Cash Flow training

In short, anyone that provides training on cash flow forecasting, either run as a course or 1-1 training?

Slightly longer version, I use Cash Calc for individual pieces of work where I think it might be of use to facilitate a conversation for my advisor, whom I am very fortunate to be married to, even though sometimes financial services becomes a domestic. Having tried to prove its usefulness over the past few years, my advisor is finally coming round to wanting to understand more about it and learn the practicalities from an advisor's point of view in front of a client and it certainly wouldn't hurt for me to learn more about the technical 'doing it' bit, because although I'm pretty good at working stuff out, there is always that not knowing what you don't know thing lurking in dark corners of my mind.


  • Have you tried contacting CashCalc and asking them for help? You pay for their service so I expect they must provide training, etc

  • I haven't yet but they are on my list of people to get in touch with. They have a lot of guides on the website. I just thought I'd see if there are any independent courses/training out there as well. Cash flow is very fashionable at the moment and everyone and their dog says they are doing it, but on the face of it, not loads of training on how to do it properly.

  • Andy Hart runs independent training for Voyant -

    Voyant themselves will will also provide good training if you buy with them.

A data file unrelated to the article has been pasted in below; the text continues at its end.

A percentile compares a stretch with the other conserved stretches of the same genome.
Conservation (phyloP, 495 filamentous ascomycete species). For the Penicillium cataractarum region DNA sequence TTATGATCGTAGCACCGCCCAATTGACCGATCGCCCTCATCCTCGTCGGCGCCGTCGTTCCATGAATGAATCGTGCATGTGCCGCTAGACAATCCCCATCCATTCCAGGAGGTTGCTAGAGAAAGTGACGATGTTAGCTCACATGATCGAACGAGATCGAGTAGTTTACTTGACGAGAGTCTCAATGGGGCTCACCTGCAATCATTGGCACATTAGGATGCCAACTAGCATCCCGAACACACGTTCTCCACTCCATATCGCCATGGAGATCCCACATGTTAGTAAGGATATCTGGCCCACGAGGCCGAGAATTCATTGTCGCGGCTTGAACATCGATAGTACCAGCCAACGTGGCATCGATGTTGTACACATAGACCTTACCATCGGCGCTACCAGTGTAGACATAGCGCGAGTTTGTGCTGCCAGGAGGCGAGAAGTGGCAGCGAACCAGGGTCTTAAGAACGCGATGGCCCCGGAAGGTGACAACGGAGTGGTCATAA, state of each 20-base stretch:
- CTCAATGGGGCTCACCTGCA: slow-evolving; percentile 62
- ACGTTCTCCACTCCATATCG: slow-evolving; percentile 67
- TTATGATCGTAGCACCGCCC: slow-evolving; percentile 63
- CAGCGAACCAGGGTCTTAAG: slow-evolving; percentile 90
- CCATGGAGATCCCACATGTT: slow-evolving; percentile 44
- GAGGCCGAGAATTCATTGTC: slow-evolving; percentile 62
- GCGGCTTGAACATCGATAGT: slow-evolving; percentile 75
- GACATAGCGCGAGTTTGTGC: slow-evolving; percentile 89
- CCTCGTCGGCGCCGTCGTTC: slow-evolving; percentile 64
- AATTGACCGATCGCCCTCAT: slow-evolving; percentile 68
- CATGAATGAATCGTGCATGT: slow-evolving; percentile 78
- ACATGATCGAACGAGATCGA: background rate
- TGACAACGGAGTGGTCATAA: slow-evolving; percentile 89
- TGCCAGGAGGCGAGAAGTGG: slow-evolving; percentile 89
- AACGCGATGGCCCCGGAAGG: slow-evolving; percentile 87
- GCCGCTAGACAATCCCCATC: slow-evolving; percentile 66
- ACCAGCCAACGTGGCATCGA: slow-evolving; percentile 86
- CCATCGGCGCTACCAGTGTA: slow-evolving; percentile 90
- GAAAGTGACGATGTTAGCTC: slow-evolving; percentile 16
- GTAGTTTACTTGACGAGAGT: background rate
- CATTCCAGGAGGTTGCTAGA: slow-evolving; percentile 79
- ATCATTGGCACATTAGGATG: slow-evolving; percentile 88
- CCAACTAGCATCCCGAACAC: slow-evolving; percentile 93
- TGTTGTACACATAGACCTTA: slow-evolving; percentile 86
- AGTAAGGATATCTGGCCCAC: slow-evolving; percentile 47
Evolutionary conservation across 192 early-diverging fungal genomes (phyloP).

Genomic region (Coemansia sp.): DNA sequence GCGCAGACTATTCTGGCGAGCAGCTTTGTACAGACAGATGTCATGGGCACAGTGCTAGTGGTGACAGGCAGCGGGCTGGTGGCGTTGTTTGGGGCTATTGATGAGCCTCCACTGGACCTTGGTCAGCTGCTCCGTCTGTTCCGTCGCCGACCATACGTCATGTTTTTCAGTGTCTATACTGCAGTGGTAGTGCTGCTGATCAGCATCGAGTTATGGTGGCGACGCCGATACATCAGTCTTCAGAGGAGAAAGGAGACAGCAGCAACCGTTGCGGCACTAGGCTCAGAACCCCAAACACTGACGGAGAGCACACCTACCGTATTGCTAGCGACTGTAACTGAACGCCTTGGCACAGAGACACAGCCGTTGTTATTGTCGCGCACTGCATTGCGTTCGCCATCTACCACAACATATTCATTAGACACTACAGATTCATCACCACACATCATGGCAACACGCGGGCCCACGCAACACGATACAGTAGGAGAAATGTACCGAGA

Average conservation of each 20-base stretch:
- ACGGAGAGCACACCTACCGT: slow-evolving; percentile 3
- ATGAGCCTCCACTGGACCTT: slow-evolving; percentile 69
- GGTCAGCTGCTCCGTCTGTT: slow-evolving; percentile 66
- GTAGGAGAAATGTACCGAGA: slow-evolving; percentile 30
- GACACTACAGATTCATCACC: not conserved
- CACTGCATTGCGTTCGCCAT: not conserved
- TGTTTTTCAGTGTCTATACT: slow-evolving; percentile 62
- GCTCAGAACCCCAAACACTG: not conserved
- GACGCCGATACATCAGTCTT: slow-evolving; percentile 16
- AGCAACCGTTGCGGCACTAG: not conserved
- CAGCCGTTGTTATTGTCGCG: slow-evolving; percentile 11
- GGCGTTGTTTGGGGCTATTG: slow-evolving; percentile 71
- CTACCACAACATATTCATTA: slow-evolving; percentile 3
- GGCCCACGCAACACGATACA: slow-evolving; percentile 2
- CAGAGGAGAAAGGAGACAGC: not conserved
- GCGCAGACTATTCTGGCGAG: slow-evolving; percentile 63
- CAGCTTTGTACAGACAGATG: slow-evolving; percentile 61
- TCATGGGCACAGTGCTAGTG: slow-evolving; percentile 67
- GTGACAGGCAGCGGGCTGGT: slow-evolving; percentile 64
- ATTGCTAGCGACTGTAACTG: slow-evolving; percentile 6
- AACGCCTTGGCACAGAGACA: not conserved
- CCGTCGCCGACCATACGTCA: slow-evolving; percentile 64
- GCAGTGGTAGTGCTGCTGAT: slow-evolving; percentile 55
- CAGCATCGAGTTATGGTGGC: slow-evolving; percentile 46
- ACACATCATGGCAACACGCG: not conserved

• richallumrichallum Administrator

    We've run training on 'why use cash flow - the benefits to you and your clients'. It's system agnostic. This is an old version of it - slides only not the wisdom that you get when I do it live! Forgive the spam comments, just seen those and about to whip the web team.

    Paraplanner. F1, Apple, Nutella, ice cream. No trite motivational quotes. Turning a bit northern. Republican.

  • What I most struggle with is implementing cash flow models into an advice report.

    Voyant, for example, leaves you with 30-odd reports/charts (at a guess) and so I struggle to identify what's best to include in the body of the report and how much explaining to do.

    On the one extreme I can dump in a 'savings over time' chart and nothing else.

    At the other end I could add 5/6 reports and 2/3 pages of explanation to each.

    ...I'd love to see examples of good implementation.

  • We dont include voyant in the report. Voyant is used in adviser / client meetings to drive discussions, educate and prioritise (i.e. financial planning).

    The report is just dotting the I's and crossing the T's on which product, fund, funding level etc has been decided upon (i.e. the regulatory bit)

  • richallumrichallum Administrator

    I think it helps to include chart(s) to tell the story. We normally show 'all goes to plan' and then a relevant stress test to back up the recommendation suitability. The outputs from most systems are far too much for anyone to wade through IMO. Some reports will have 5-10 charts in as it helps with the story telling. If the text around them is good, it's not overwhelming.

    Paraplanner. F1, Apple, Nutella, ice cream. No trite motivational quotes. Turning a bit northern. Republican.

  • I second Andy Hart, the Voyantist if you go down the Voyant route. Really useful videos, training sessions and forums to bounce ideas off peers.

    Stuart, I also agree that some people are doing the planning element a lot better than others and make it central to the entire process (I personally cannot see how you can be a Financial Planner, without having a plan utilising financial forecasting but that's for a different discussion), whereas others are just dipping their toes in to say they provide Lifestyle Financial Planning when in fact its far from it.

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